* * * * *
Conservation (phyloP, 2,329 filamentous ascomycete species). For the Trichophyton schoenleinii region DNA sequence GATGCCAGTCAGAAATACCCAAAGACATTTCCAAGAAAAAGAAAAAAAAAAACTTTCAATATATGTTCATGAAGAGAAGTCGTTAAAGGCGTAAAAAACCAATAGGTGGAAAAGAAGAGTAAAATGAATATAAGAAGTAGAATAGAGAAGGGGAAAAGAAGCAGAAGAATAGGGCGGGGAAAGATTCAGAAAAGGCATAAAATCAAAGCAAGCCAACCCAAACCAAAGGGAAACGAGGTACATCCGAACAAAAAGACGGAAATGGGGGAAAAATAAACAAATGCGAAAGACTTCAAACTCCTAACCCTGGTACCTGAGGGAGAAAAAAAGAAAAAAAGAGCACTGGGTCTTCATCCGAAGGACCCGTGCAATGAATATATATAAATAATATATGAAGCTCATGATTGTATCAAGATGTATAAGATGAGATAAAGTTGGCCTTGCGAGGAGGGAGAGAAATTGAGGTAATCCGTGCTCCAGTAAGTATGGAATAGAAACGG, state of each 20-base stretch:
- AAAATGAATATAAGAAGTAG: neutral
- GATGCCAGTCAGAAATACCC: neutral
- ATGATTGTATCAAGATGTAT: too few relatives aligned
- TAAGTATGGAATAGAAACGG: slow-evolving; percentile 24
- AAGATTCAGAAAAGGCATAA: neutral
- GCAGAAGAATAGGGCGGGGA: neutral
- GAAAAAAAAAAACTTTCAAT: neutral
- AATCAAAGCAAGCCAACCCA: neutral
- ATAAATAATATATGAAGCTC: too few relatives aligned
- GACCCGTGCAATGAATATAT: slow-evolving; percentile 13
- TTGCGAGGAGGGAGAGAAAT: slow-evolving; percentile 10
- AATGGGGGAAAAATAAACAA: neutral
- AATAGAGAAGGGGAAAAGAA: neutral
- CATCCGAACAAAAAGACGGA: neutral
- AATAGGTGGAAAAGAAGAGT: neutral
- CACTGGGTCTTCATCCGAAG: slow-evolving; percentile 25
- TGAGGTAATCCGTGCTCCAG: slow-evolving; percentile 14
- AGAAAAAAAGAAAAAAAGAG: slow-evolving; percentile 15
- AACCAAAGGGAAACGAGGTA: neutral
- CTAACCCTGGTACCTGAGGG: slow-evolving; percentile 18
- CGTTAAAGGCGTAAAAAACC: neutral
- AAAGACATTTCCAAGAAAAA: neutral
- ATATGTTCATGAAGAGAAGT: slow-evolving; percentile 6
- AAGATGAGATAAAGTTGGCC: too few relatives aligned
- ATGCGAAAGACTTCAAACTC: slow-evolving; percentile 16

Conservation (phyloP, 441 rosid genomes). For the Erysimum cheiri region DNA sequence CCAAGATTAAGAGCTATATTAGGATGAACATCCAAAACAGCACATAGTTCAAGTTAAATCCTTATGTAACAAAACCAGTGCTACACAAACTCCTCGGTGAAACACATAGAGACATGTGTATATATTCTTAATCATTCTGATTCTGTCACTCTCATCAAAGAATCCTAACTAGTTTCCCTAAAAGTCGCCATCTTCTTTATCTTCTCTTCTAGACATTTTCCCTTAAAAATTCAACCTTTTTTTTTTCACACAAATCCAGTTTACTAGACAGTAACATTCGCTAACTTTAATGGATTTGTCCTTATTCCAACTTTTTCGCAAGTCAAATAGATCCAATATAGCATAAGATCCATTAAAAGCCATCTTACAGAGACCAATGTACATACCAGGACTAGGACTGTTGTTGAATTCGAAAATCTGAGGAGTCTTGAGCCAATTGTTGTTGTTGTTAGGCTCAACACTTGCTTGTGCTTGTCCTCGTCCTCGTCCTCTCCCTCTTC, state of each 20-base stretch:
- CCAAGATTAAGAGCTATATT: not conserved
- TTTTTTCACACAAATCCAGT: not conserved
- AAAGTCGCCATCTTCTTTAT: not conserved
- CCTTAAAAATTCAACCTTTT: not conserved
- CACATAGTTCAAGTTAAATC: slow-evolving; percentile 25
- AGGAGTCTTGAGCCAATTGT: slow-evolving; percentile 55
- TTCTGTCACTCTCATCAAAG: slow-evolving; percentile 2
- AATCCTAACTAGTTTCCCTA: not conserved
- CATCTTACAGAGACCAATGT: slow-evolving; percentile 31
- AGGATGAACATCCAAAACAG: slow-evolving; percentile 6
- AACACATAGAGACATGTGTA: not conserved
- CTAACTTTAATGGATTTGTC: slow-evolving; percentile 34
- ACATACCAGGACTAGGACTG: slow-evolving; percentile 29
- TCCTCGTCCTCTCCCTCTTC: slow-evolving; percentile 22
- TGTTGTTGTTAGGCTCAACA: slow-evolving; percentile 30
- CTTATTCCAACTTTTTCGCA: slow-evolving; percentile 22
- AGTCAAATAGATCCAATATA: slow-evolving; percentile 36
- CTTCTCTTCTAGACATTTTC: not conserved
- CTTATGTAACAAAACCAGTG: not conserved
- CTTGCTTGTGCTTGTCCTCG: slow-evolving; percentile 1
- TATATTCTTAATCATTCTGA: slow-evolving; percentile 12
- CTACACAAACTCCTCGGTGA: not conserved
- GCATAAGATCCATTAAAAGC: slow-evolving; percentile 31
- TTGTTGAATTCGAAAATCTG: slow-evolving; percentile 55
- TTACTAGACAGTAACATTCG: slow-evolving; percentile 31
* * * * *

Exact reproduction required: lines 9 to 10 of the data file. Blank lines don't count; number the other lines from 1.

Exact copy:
- AATCAAAGCAAGCCAACCCA: neutral
- ATAAATAATATATGAAGCTC: too few relatives aligned